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Strong future tipped for Australian wines

NZ Newswire logoNZ Newswire 1/03/2017 Lloyd Jones, NZN London Correspondent

Brexit could mean the UK loses its place as the main transhipment point for Australian and New Zealand wines into Europe, an international wine market observer says.

Guillaume Deglise, the CEO of Vinexpo, an international wine and spirits fair being held in Bordeaux in June, says Australian wine sales will remain strong in the UK and have bright prospects of growing markets in China and the US.

"What is interesting about Brexit is that a lot of Australian wines or New Zealand wines, when they enter Europe, they enter through the United Kingdom and then the UK shippers will take care of the distribution in Europe.

"Now, is this going to change in the future because of Brexit?

"That's possible because it was the open door to Europe, the UK, for these wines," Deglise told AAP in London on Wednesday.

He said everything would depend on the negotiated trade agreement between the UK and the EU post-Brexit.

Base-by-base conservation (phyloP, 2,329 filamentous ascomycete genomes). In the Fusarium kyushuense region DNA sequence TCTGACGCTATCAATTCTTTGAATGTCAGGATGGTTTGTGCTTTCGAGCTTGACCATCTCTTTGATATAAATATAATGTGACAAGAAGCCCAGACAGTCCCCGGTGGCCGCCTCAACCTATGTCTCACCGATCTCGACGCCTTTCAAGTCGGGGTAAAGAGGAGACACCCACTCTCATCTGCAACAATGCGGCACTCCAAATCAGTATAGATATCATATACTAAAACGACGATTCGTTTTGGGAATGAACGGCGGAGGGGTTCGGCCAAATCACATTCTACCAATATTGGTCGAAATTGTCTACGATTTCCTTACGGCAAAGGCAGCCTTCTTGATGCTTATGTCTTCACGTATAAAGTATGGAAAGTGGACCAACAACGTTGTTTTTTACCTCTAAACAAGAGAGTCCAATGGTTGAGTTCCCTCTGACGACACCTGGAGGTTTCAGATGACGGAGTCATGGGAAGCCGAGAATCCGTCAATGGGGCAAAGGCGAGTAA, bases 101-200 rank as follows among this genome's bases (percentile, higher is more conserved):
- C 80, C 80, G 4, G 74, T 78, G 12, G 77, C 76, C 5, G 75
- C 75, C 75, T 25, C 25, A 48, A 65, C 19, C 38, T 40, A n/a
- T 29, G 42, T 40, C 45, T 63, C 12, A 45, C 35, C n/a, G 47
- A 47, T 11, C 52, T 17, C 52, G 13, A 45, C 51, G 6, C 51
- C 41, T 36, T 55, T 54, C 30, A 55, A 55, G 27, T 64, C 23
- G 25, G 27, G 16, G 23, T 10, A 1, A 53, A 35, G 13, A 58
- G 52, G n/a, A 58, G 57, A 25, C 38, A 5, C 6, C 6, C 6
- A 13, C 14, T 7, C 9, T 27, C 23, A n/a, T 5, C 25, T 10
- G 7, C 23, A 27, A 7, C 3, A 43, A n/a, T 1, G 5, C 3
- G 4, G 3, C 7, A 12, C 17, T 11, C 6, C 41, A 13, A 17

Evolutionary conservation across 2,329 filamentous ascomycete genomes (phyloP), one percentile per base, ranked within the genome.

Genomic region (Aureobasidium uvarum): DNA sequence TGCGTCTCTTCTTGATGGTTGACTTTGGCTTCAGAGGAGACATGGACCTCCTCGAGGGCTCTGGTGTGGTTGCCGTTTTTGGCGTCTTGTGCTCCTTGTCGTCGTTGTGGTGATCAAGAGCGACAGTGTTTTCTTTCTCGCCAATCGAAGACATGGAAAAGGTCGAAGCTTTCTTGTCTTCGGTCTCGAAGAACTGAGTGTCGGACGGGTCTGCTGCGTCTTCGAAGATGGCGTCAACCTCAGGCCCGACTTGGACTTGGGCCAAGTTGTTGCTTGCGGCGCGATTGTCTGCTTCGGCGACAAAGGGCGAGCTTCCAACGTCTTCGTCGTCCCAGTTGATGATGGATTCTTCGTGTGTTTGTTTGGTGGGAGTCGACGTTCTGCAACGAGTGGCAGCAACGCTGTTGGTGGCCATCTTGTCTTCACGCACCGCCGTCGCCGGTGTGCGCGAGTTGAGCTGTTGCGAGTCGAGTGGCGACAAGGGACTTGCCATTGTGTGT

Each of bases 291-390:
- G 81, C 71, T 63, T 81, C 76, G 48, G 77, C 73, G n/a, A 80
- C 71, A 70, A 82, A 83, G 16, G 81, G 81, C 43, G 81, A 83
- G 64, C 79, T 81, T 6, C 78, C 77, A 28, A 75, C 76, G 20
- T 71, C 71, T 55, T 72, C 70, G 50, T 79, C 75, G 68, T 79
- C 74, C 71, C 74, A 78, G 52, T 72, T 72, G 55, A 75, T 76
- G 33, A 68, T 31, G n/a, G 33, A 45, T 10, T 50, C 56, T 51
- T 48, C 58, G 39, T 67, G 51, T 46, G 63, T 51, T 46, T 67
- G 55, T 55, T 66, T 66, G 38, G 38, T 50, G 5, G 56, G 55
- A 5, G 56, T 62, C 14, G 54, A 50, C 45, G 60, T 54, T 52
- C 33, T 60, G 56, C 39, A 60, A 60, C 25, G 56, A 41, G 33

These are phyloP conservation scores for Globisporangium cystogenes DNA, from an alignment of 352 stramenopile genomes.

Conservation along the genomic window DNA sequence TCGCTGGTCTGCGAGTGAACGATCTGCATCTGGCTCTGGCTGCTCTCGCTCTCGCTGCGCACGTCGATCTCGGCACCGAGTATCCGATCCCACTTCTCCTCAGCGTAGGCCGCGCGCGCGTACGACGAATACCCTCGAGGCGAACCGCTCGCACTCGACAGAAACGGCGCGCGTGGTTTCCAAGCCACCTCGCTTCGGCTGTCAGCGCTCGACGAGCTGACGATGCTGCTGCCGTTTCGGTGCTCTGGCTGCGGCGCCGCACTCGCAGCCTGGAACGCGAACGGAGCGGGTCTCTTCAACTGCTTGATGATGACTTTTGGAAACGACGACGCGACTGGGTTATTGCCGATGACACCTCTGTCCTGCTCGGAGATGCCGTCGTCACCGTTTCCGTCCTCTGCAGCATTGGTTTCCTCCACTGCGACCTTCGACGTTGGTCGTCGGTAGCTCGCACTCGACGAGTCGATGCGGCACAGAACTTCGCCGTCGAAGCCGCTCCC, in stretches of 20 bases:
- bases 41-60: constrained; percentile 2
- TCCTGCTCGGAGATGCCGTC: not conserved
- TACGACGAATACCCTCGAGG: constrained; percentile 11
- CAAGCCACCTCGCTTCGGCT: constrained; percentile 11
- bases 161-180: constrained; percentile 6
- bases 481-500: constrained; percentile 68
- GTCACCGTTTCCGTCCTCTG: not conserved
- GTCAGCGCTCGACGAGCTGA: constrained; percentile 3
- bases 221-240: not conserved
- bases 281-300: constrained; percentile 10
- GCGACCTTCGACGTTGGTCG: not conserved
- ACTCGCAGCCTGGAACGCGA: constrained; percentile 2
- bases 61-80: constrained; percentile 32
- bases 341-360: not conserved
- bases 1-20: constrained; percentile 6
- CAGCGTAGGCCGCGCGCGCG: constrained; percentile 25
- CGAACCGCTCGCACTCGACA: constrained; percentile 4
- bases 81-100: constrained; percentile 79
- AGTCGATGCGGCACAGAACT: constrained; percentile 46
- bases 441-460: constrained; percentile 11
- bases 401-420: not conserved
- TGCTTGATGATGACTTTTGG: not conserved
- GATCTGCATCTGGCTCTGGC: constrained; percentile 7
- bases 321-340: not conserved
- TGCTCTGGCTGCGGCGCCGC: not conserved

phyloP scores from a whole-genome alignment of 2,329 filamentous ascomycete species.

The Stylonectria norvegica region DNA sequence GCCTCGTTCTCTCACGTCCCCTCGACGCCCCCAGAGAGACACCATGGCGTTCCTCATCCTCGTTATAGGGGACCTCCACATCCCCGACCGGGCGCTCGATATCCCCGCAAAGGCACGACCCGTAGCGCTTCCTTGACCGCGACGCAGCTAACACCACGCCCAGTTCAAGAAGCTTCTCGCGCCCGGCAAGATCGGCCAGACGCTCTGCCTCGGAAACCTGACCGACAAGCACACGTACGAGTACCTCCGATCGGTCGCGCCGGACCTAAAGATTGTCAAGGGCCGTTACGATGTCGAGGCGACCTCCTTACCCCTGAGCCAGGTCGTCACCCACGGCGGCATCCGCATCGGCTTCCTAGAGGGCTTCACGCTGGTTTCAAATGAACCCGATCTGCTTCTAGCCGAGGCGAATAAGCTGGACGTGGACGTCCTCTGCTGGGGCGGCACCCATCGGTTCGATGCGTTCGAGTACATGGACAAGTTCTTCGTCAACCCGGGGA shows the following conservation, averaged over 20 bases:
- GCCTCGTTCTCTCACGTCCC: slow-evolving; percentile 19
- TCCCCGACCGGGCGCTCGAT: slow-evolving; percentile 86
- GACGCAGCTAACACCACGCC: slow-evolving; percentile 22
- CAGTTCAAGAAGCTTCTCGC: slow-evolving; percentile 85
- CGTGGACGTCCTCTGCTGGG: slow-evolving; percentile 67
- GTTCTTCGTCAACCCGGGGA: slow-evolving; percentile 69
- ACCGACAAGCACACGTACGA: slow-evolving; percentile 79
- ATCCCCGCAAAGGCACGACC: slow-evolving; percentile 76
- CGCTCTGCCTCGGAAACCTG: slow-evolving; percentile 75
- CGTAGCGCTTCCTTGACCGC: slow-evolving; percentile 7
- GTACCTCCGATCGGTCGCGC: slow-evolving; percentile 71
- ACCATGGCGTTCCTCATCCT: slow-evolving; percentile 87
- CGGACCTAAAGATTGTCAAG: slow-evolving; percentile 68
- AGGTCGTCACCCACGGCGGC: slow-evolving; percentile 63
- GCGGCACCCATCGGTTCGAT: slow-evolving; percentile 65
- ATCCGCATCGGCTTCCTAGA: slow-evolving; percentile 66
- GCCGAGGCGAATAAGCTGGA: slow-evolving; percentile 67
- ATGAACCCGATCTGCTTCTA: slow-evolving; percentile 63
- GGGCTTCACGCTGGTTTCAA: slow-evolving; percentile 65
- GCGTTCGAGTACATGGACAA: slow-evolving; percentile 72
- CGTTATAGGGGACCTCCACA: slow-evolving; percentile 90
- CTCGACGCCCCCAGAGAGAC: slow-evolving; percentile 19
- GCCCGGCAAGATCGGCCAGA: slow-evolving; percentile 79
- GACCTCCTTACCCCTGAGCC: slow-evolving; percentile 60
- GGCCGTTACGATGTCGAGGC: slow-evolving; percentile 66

But Deglise said the most important market for Australia at present was China where it was the second biggest importer of wines behind France.

He said a trade deal with China worked in Australia's favour and the growing young Chinese middle class had a taste for Australian wines, with the market for Australian Shiraz there expected to expand.

"There is a bright future for Australia in China," Deglise said.

The US was also a strong market for Australia which was now the second largest wine exporter there behind Italy, with the current exchange rate helping sales, he said.

Australia had penetrated the US market with low-end wines such as the Yellowtail brand but there was a shift to premium and regional wines, Deglise noted.

"The US doesn't have enough wine for their own market.

"Australia is also an English-speaking country so these wines are easy to understand, the labels are easy to understand, the wines are easy to pronounce and the style of the wine is similar to what they are used to."

Deglise said he noted on a recent trip to Australia that the trend was to premium and regional wines.

Wine makers, he said, wanted buyers to see wine as coming from the Clare Valley, the Barossa, McLaren Vale, Mornington Peninsula, Yarra Valley and other regions, rather than just Australia.

"So this is where Australia is getting more interesting in the world of wine."

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